Tim Bostock and Melanie Holt had owned a series of rental properties over the years but had never fully emerged themselves in the hospitality industry.
Then, while exploring the northern upcountry area around Waimea on Hawaii Island, the husband-and-wife team discovered the Kamuela Inn. The 30-room property had been neglected for years, but Bostock and Holt saw an opportunity. By June 2015 they were owners of their first hotel.
“When we bought it, the place was run down,” said Holt, who is also the owner-operator of The Real Farm, a sustainable organic farm on the island. “We had been buying distressed properties, just rentals, not hotels or B&Bs or anything like that. We saw the potential here.”
Now, three years into their first hospitality venture, they have completed extensive renovations on many of the rooms, freshened up the property and have plans for further improvements in the next 18 months.
The Kamuela Inn is located near the heart of Waimea, with easy access to popular cafes and restaurants. It is on Kawaihae Road, but set back from the roadside behind some commercial businesses and a private residence, providing a sound barrier from any traffic. The hotel was first established in 1961 by Muneo and Yukio Sameshima, and Yukio still lives on the property next door.
“She’s a sweet old lady, and we check in on her here and there,” Holt said.
The renovations were done in a “chic paniolo,” or Hawaiian cowboy, style, Holt said, a nod to the area’s history as a major cattle producer. There are rustic touches like exposed beams, sliding wooden bathroom doors and ceiling fans. The cozy rooms come with WiFi and cable TV, and a free continental breakfast featuring locally made pastries, fresh fruit, yogurt, cereals, tea, coffee and juice. The rooms also feature different art from Hawaiian artists and are stocked with botanical and fruit-based toiletries made locally.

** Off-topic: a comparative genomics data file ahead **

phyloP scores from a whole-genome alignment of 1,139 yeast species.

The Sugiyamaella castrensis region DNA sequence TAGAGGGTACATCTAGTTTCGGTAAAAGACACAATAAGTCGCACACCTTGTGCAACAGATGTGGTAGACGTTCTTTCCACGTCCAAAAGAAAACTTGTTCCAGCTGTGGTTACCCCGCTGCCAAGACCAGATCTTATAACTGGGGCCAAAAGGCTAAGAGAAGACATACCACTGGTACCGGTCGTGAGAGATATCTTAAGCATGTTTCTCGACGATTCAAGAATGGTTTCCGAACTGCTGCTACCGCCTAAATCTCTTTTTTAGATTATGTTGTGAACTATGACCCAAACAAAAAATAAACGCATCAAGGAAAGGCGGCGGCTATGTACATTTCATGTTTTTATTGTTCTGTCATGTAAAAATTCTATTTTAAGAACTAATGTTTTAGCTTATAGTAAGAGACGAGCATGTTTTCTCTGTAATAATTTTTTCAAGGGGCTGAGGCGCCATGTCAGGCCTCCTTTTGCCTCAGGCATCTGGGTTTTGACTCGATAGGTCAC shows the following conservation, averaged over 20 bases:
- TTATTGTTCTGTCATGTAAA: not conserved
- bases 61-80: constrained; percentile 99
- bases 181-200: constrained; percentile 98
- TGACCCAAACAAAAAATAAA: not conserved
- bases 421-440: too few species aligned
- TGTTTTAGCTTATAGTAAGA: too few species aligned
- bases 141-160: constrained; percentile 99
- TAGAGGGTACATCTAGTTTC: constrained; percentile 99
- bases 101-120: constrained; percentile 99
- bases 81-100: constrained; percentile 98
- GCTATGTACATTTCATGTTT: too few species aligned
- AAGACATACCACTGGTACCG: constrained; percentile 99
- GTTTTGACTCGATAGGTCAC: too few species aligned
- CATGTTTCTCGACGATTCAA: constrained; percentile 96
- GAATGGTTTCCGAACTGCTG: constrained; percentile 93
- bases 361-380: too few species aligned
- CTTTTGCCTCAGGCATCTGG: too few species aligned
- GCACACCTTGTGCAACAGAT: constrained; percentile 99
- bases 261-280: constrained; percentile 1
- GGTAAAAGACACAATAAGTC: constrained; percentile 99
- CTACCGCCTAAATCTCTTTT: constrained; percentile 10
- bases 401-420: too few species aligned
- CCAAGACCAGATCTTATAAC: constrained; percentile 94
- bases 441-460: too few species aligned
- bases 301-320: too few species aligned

The inn offers a variety of accommodations (starting at $129 per night), including standard rooms, larger suites, and rooms with kitchenettes. The two executive suites are spacious, and boast full kitchens and dining areas. The largest is more than 800 square feet with bunk beds and a king-size bed in a separate room. The inn also offers washers and dryers for guest use.
“We get a lot of bikers who like this area and stay here, and the laundry facilities are a big plus for them,” Holt said.
The typical clientele includes local families, small convention groups, outdoors-oriented travelers, and a good flow of European, Australian and Canadian guests, according to Holt.
Other renovations included new roofs, plumbing, electric and water heaters, and repair to long-term damage. Some rooms remain to be renovated, with all of the work scheduled to be completed by the end of 2019, Holt said.
Additionally, Holt has a vision for turning a weathered and worn wooden tea house behind the main building restored so it can host local art exhibitions, which is how it was originally used by the Sameshima family. They also have plans to enlarge the breakfast dining area and configure it for more natural sunlight and to add a meeting space.
“We are just getting started with weddings, and this is a nice spot for small reunions,” Holt said. “And, I think we attract people who are trying to get away from the resort atmosphere.”
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